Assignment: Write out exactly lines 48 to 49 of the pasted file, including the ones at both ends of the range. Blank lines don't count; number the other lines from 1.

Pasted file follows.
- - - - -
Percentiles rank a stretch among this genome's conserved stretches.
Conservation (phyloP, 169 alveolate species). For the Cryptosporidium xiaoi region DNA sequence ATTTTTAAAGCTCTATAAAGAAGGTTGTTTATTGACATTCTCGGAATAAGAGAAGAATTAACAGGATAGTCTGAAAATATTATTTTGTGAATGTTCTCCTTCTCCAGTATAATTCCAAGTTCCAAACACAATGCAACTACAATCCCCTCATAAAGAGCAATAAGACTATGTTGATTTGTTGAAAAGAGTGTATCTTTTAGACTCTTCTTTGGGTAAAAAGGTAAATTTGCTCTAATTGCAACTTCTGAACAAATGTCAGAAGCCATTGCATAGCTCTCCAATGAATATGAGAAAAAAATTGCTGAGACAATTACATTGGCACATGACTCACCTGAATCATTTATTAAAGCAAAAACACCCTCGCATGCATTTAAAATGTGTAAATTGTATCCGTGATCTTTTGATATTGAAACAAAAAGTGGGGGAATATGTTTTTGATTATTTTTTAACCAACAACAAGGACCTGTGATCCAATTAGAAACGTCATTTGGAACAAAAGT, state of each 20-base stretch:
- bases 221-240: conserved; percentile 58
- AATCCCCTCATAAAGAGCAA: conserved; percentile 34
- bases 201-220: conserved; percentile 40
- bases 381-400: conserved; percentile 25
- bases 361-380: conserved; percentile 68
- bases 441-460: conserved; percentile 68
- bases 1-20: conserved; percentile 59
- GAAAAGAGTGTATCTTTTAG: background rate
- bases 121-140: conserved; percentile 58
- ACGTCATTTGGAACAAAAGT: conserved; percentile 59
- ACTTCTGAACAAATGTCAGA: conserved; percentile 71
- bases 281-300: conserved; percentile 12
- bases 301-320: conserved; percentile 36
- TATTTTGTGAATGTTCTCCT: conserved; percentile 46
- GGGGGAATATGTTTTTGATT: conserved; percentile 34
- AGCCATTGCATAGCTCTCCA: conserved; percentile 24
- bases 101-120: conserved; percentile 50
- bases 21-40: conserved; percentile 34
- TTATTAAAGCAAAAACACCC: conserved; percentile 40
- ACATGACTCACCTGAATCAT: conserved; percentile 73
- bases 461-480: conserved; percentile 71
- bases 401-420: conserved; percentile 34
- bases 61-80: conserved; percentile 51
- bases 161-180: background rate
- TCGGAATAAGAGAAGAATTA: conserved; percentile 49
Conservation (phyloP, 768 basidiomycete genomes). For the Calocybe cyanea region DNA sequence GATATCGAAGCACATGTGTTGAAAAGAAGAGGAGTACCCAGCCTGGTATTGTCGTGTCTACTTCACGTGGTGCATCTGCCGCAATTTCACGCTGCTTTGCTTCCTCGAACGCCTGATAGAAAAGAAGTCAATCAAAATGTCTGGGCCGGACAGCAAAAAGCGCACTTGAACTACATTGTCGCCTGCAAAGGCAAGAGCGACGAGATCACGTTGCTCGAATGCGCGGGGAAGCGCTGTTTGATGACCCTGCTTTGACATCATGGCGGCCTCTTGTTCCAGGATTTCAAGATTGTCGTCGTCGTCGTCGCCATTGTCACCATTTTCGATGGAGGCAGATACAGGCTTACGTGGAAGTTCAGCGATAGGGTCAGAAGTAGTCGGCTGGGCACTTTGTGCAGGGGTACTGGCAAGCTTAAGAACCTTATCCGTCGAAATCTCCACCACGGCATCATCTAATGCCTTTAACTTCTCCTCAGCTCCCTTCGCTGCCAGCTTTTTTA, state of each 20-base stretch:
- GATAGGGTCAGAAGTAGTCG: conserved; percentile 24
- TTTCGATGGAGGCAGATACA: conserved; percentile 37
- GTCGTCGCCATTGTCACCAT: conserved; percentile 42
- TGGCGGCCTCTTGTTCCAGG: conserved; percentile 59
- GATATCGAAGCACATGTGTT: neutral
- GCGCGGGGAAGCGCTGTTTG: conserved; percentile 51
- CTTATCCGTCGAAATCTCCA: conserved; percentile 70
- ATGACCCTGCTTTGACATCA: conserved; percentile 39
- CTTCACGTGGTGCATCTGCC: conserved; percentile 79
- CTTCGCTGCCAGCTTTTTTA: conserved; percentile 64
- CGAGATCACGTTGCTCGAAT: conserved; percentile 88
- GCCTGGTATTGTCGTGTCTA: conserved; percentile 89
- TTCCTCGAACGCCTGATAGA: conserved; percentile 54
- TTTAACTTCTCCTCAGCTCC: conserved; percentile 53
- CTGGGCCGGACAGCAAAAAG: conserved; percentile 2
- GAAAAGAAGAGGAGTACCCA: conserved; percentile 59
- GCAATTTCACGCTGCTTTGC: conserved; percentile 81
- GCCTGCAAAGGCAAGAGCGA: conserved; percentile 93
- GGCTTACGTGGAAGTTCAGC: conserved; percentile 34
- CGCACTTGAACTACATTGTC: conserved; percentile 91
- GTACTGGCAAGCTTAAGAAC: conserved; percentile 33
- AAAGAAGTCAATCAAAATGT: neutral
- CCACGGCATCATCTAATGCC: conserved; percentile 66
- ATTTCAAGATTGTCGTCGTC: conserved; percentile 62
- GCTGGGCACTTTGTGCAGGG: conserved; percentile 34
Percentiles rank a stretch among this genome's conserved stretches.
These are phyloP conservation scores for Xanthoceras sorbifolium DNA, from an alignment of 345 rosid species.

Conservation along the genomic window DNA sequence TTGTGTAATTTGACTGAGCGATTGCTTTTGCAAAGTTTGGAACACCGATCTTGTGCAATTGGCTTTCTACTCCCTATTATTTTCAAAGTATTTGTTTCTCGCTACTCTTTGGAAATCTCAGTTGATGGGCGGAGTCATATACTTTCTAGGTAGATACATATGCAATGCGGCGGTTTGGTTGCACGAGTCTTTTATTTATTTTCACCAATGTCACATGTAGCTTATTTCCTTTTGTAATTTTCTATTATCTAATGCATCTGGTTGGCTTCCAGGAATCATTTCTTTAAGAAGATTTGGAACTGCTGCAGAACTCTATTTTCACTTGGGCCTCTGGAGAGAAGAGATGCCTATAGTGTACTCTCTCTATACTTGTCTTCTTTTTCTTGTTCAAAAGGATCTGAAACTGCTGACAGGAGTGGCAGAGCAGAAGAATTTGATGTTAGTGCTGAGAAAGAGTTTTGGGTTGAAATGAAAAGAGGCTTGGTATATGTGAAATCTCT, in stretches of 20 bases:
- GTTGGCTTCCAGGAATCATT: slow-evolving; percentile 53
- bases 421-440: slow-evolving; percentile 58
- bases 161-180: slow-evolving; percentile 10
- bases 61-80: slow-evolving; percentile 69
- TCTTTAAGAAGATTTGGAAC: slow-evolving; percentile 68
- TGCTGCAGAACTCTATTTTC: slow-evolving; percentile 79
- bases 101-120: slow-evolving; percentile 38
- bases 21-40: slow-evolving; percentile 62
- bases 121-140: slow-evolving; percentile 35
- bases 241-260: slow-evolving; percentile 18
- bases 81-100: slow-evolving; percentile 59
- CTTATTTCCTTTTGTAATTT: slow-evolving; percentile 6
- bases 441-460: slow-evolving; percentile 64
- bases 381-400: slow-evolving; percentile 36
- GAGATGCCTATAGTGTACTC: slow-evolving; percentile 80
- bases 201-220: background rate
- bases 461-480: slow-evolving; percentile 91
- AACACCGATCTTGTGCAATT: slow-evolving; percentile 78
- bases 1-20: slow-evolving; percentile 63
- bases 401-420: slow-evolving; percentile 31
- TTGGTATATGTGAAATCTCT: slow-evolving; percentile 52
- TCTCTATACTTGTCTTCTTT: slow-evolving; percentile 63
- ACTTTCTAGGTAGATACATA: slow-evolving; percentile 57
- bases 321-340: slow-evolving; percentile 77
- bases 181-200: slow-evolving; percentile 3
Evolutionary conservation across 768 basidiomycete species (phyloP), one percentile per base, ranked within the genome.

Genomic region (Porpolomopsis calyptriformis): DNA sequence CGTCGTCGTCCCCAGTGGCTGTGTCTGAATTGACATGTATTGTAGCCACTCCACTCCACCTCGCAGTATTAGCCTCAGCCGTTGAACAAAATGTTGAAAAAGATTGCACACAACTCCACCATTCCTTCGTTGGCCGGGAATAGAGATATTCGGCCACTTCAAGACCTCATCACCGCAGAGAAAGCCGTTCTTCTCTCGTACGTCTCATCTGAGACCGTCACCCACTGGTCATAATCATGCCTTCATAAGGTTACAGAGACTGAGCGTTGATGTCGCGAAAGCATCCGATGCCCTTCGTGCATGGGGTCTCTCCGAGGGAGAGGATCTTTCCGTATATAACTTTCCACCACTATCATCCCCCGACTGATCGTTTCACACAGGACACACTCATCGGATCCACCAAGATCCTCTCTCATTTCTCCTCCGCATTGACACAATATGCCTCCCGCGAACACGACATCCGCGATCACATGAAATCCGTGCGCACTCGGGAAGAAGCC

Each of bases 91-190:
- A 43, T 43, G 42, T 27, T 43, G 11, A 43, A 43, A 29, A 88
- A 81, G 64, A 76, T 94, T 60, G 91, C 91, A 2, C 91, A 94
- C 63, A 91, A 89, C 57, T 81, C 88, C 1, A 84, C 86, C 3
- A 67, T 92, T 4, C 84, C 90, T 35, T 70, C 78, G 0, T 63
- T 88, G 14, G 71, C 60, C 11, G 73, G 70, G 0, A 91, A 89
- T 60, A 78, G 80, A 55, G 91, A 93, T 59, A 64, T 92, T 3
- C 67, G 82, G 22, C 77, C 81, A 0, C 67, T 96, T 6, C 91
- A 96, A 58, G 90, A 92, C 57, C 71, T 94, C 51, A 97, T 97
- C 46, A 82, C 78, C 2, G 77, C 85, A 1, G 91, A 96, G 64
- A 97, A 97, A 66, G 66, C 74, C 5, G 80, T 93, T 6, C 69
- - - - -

- CGCACTTGAACTACATTGTC: conserved; percentile 91
- GTACTGGCAAGCTTAAGAAC: conserved; percentile 33